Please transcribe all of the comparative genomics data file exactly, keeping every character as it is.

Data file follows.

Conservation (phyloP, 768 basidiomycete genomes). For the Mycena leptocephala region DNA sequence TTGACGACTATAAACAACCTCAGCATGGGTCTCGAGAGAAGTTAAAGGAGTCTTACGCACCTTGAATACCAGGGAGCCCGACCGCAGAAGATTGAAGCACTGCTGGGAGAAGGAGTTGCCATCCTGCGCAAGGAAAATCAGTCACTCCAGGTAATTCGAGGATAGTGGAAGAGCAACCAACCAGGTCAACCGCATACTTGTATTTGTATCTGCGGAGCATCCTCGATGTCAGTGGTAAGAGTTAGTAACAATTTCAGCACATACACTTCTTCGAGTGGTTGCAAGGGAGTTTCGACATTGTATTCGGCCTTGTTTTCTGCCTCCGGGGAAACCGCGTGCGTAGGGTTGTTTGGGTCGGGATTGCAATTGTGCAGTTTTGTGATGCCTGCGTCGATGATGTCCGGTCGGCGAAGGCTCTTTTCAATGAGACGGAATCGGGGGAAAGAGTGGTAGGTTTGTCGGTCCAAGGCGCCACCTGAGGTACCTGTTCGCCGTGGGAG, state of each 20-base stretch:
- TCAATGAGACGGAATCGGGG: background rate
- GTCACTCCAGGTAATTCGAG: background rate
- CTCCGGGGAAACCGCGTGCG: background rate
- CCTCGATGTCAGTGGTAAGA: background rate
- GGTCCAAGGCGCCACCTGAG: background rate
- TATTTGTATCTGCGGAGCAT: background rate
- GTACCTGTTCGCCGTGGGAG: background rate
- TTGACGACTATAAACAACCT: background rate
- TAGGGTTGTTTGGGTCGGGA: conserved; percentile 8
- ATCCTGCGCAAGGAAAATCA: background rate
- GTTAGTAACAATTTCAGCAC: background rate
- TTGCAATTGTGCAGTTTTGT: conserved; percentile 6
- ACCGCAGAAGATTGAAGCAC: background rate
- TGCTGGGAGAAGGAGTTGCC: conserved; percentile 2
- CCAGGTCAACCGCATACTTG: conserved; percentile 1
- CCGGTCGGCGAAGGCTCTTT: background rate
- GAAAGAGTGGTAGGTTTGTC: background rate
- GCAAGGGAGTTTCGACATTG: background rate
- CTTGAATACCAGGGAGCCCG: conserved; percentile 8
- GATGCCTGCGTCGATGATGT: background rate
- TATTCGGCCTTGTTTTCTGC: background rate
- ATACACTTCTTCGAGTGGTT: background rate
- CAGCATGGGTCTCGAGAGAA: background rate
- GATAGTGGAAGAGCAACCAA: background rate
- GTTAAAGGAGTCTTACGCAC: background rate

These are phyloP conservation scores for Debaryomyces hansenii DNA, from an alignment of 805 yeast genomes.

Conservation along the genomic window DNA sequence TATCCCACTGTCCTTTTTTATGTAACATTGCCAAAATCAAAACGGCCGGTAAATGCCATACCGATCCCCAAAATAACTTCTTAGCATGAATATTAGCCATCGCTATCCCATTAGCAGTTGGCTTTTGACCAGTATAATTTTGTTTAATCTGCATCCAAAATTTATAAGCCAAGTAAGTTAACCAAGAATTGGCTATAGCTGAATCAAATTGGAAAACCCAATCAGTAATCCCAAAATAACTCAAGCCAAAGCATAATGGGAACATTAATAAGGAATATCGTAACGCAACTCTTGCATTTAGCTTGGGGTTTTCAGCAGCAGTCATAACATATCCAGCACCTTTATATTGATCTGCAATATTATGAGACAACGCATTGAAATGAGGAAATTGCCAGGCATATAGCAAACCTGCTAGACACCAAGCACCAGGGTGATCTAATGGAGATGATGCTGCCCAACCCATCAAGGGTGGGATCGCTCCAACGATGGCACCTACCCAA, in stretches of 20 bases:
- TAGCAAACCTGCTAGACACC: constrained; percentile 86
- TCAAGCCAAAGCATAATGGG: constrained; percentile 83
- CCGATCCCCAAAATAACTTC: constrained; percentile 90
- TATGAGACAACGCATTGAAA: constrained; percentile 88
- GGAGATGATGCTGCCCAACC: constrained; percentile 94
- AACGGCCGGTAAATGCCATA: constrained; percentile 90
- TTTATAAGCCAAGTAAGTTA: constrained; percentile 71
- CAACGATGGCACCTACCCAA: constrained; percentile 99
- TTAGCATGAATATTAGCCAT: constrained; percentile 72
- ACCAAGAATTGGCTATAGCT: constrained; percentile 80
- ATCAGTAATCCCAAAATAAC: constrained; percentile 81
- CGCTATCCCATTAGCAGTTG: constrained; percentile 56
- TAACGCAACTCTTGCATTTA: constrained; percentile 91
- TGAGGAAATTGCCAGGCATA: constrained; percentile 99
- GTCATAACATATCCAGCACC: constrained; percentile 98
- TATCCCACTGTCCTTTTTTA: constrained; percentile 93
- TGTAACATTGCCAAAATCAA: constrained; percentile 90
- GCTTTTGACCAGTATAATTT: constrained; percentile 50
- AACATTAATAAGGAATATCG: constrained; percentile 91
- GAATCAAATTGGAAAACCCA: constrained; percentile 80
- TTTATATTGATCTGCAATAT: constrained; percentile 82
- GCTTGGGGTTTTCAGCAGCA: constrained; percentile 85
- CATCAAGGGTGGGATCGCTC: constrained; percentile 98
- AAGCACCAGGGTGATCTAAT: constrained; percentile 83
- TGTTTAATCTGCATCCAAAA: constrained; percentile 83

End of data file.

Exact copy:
Conservation (phyloP, 768 basidiomycete genomes). For the Mycena leptocephala region DNA sequence TTGACGACTATAAACAACCTCAGCATGGGTCTCGAGAGAAGTTAAAGGAGTCTTACGCACCTTGAATACCAGGGAGCCCGACCGCAGAAGATTGAAGCACTGCTGGGAGAAGGAGTTGCCATCCTGCGCAAGGAAAATCAGTCACTCCAGGTAATTCGAGGATAGTGGAAGAGCAACCAACCAGGTCAACCGCATACTTGTATTTGTATCTGCGGAGCATCCTCGATGTCAGTGGTAAGAGTTAGTAACAATTTCAGCACATACACTTCTTCGAGTGGTTGCAAGGGAGTTTCGACATTGTATTCGGCCTTGTTTTCTGCCTCCGGGGAAACCGCGTGCGTAGGGTTGTTTGGGTCGGGATTGCAATTGTGCAGTTTTGTGATGCCTGCGTCGATGATGTCCGGTCGGCGAAGGCTCTTTTCAATGAGACGGAATCGGGGGAAAGAGTGGTAGGTTTGTCGGTCCAAGGCGCCACCTGAGGTACCTGTTCGCCGTGGGAG, state of each 20-base stretch:
- TCAATGAGACGGAATCGGGG: background rate
- GTCACTCCAGGTAATTCGAG: background rate
- CTCCGGGGAAACCGCGTGCG: background rate
- CCTCGATGTCAGTGGTAAGA: background rate
- GGTCCAAGGCGCCACCTGAG: background rate
- TATTTGTATCTGCGGAGCAT: background rate
- GTACCTGTTCGCCGTGGGAG: background rate
- TTGACGACTATAAACAACCT: background rate
- TAGGGTTGTTTGGGTCGGGA: conserved; percentile 8
- ATCCTGCGCAAGGAAAATCA: background rate
- GTTAGTAACAATTTCAGCAC: background rate
- TTGCAATTGTGCAGTTTTGT: conserved; percentile 6
- ACCGCAGAAGATTGAAGCAC: background rate
- TGCTGGGAGAAGGAGTTGCC: conserved; percentile 2
- CCAGGTCAACCGCATACTTG: conserved; percentile 1
- CCGGTCGGCGAAGGCTCTTT: background rate
- GAAAGAGTGGTAGGTTTGTC: background rate
- GCAAGGGAGTTTCGACATTG: background rate
- CTTGAATACCAGGGAGCCCG: conserved; percentile 8
- GATGCCTGCGTCGATGATGT: background rate
- TATTCGGCCTTGTTTTCTGC: background rate
- ATACACTTCTTCGAGTGGTT: background rate
- CAGCATGGGTCTCGAGAGAA: background rate
- GATAGTGGAAGAGCAACCAA: background rate
- GTTAAAGGAGTCTTACGCAC: background rate

These are phyloP conservation scores for Debaryomyces hansenii DNA, from an alignment of 805 yeast genomes.

Conservation along the genomic window DNA sequence TATCCCACTGTCCTTTTTTATGTAACATTGCCAAAATCAAAACGGCCGGTAAATGCCATACCGATCCCCAAAATAACTTCTTAGCATGAATATTAGCCATCGCTATCCCATTAGCAGTTGGCTTTTGACCAGTATAATTTTGTTTAATCTGCATCCAAAATTTATAAGCCAAGTAAGTTAACCAAGAATTGGCTATAGCTGAATCAAATTGGAAAACCCAATCAGTAATCCCAAAATAACTCAAGCCAAAGCATAATGGGAACATTAATAAGGAATATCGTAACGCAACTCTTGCATTTAGCTTGGGGTTTTCAGCAGCAGTCATAACATATCCAGCACCTTTATATTGATCTGCAATATTATGAGACAACGCATTGAAATGAGGAAATTGCCAGGCATATAGCAAACCTGCTAGACACCAAGCACCAGGGTGATCTAATGGAGATGATGCTGCCCAACCCATCAAGGGTGGGATCGCTCCAACGATGGCACCTACCCAA, in stretches of 20 bases:
- TAGCAAACCTGCTAGACACC: constrained; percentile 86
- TCAAGCCAAAGCATAATGGG: constrained; percentile 83
- CCGATCCCCAAAATAACTTC: constrained; percentile 90
- TATGAGACAACGCATTGAAA: constrained; percentile 88
- GGAGATGATGCTGCCCAACC: constrained; percentile 94
- AACGGCCGGTAAATGCCATA: constrained; percentile 90
- TTTATAAGCCAAGTAAGTTA: constrained; percentile 71
- CAACGATGGCACCTACCCAA: constrained; percentile 99
- TTAGCATGAATATTAGCCAT: constrained; percentile 72
- ACCAAGAATTGGCTATAGCT: constrained; percentile 80
- ATCAGTAATCCCAAAATAAC: constrained; percentile 81
- CGCTATCCCATTAGCAGTTG: constrained; percentile 56
- TAACGCAACTCTTGCATTTA: constrained; percentile 91
- TGAGGAAATTGCCAGGCATA: constrained; percentile 99
- GTCATAACATATCCAGCACC: constrained; percentile 98
- TATCCCACTGTCCTTTTTTA: constrained; percentile 93
- TGTAACATTGCCAAAATCAA: constrained; percentile 90
- GCTTTTGACCAGTATAATTT: constrained; percentile 50
- AACATTAATAAGGAATATCG: constrained; percentile 91
- GAATCAAATTGGAAAACCCA: constrained; percentile 80
- TTTATATTGATCTGCAATAT: constrained; percentile 82
- GCTTGGGGTTTTCAGCAGCA: constrained; percentile 85
- CATCAAGGGTGGGATCGCTC: constrained; percentile 98
- AAGCACCAGGGTGATCTAAT: constrained; percentile 83
- TGTTTAATCTGCATCCAAAA: constrained; percentile 83